No clover is used in the seed mixes because sprays need to be used to control docks and these would kill clover.


Prior to first cut, 112kg/ha (45kg/acre) of nitrogen and slurry is applied.

This is followed immediately after harvesting with 90kg/ha (36kg/acre) of N via an after-cut fertiliser product.

For the third cut, 75kg/ha N, 25kg/ha phosphate and 56kg potash/ha (30kg/acre N, 10kg/acre phosphate and 22kg/acre potash) are applied – the third cut provides the bulk of the winter feed, says Mr Williams.

The first cut of big bales in 2020 was taken on 20 April – cutting dates depend on the year, he doesn’t have a set date.

“I don’t look at the calendar, I look at the grass, the weather forecast and the rotation – do I need to take a field out to have it fit to graze by a certain date.’’


Mr Williams has used the same contractor, Geoff Thomas, for 30 years.

“I don’t mow until I know he can bale. The worst mistake you can make is to mow 30 acres and then find out the contractor can’t get to you for a few days,’’ he says.

Mowing is done at midday with a mower conditioner, when the grass sugars are at their highest, followed quickly by tedding.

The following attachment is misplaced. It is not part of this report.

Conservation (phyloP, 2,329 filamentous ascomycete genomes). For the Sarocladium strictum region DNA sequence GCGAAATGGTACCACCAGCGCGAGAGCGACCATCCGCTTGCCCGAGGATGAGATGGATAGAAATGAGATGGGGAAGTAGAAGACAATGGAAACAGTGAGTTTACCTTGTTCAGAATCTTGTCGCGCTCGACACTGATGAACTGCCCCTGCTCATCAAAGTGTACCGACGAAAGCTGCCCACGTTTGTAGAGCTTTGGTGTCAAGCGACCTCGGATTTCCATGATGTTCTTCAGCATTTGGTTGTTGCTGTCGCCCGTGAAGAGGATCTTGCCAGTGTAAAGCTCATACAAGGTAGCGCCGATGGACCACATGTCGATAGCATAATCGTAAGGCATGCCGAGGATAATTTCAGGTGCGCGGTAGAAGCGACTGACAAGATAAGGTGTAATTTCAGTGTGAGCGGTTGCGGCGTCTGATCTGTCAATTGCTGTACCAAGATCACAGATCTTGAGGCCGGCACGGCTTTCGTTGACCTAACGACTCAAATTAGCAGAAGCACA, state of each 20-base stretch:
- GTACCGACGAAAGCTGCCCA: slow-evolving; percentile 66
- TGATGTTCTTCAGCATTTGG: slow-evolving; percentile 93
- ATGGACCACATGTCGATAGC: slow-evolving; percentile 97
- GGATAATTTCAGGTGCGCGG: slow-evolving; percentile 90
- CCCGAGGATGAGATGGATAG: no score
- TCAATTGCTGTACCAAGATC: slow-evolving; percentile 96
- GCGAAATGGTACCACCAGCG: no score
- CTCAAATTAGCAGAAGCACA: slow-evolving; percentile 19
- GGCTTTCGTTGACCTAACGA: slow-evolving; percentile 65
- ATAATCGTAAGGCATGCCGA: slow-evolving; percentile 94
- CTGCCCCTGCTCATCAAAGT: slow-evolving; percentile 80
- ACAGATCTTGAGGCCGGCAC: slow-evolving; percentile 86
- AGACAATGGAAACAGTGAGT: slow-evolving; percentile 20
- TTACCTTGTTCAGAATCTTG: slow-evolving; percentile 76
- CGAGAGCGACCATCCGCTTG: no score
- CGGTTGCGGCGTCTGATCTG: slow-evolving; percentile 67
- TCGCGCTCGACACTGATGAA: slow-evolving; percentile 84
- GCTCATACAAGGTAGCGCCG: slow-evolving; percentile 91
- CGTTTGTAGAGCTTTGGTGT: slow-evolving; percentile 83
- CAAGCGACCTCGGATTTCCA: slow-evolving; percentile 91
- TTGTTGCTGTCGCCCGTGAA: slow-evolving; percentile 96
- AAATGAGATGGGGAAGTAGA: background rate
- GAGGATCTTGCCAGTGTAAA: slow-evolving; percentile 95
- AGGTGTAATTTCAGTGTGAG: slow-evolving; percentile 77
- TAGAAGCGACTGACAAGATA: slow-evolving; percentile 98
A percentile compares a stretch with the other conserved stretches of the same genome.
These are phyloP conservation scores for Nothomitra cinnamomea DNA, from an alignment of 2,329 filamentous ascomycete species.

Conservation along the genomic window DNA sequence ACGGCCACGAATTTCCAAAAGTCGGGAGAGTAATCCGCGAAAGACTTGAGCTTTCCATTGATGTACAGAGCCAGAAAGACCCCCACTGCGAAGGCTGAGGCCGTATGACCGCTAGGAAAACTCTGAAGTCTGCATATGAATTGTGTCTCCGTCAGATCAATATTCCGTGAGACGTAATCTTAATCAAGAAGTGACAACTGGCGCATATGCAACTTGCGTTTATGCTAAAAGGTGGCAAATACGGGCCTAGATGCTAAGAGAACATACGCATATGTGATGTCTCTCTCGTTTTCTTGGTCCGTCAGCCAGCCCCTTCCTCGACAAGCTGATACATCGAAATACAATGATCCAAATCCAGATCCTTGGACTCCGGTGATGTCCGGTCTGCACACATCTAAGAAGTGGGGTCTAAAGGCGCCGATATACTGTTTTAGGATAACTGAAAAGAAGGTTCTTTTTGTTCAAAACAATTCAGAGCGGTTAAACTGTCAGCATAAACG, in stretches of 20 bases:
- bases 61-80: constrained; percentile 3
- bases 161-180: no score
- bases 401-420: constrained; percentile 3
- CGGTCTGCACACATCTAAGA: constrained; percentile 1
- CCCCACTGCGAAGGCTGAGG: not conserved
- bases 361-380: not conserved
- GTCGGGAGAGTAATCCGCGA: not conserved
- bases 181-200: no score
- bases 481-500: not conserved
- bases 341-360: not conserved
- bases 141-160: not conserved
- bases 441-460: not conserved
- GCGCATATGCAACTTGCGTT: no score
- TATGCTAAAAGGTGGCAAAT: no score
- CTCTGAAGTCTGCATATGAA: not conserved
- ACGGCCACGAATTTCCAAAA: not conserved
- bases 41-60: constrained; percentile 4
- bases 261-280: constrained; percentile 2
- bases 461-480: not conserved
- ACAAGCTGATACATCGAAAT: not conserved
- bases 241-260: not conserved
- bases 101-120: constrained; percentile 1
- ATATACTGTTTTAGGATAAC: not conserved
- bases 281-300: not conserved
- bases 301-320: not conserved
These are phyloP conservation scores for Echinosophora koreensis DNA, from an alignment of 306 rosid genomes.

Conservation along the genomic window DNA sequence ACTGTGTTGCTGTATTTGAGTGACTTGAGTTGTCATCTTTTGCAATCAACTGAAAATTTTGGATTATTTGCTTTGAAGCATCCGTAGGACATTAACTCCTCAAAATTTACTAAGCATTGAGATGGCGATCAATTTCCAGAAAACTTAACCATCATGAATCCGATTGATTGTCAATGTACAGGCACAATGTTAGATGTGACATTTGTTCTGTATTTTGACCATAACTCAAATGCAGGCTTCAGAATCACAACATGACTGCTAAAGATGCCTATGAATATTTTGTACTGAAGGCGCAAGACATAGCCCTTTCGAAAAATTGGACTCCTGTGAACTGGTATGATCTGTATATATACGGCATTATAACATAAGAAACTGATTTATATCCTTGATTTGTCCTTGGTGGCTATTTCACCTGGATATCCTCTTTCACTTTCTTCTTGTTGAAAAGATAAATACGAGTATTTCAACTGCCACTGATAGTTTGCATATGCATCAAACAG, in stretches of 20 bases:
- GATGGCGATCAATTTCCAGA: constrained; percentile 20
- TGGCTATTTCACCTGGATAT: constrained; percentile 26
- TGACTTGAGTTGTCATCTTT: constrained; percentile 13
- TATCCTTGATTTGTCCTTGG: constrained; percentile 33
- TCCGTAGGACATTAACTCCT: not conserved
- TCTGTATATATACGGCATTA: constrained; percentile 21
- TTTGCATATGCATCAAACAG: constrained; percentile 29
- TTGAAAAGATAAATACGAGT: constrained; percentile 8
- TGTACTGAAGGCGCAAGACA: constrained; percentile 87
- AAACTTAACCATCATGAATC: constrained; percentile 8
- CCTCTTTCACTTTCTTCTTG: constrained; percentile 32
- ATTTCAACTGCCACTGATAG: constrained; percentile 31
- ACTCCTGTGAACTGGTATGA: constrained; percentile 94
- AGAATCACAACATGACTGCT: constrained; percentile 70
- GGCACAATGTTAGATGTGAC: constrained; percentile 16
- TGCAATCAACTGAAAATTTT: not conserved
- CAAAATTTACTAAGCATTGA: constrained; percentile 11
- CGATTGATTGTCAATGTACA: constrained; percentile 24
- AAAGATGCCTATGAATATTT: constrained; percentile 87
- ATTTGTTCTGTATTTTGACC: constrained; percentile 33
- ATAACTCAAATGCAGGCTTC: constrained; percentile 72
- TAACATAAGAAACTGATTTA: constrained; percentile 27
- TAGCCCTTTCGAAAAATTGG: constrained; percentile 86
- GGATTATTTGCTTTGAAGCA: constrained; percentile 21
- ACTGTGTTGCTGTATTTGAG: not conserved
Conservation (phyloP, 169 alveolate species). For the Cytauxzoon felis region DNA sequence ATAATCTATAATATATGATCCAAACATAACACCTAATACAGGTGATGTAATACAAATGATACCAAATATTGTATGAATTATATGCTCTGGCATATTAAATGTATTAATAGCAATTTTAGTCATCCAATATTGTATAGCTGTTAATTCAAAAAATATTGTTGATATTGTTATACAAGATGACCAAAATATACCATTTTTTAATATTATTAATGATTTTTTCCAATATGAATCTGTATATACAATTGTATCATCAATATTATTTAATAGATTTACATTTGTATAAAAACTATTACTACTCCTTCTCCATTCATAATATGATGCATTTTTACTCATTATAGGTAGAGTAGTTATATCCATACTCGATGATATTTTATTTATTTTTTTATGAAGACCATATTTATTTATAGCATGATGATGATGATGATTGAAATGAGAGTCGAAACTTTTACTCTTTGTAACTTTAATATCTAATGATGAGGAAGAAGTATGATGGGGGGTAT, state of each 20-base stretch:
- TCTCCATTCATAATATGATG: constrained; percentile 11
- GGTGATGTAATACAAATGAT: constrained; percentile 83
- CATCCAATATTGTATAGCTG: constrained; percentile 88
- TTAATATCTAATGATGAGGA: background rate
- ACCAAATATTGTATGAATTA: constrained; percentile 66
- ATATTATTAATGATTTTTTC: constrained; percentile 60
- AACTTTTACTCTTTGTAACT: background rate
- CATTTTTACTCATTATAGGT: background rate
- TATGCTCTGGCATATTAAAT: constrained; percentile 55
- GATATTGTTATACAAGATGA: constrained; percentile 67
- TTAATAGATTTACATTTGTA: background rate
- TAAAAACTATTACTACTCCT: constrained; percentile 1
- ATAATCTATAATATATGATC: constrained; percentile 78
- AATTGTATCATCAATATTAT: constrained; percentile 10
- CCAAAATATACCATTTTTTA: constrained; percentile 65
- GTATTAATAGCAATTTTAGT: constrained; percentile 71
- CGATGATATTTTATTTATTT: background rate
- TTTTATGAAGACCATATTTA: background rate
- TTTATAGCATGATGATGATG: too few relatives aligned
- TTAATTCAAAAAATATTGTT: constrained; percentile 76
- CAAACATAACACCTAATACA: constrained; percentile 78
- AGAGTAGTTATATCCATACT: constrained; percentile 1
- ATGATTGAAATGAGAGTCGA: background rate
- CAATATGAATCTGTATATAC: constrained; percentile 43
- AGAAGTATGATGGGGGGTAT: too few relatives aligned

“I don’t mind following the mower with the tedder, I like to spread the grass out as soon as possible,’’ says Mr Williams.

The grass isn’t chopped before it is baled because cutting it unchopped has never caused a problem with fermentation and conservation. 

The crop is baled within 48 hours with a Fusion baler, with six layers of wrap.

Keith Williams' big bales

Although it costs more than wrapping with the standard four layers, Mr Williams says it results in less waste and he doesn’t use an additive, so this offsets the cost.

He aims for a yield of 10-15 bales/ha (four to six bales/acre).

These are stacked on their side, because his bale handler is designed for that rather than a preference over upright stacking; the bales are stacked within hours of baling.

Winter feeding

All bales are marked to identify which field they have been harvested from.

“It gives you some interest in the winter, to see how the silage feeds out according to the conditions it was harvested in and the ley it was grown from,’’ says Mr Williams.

“I like to see a bale looking as close to grass as possible.’’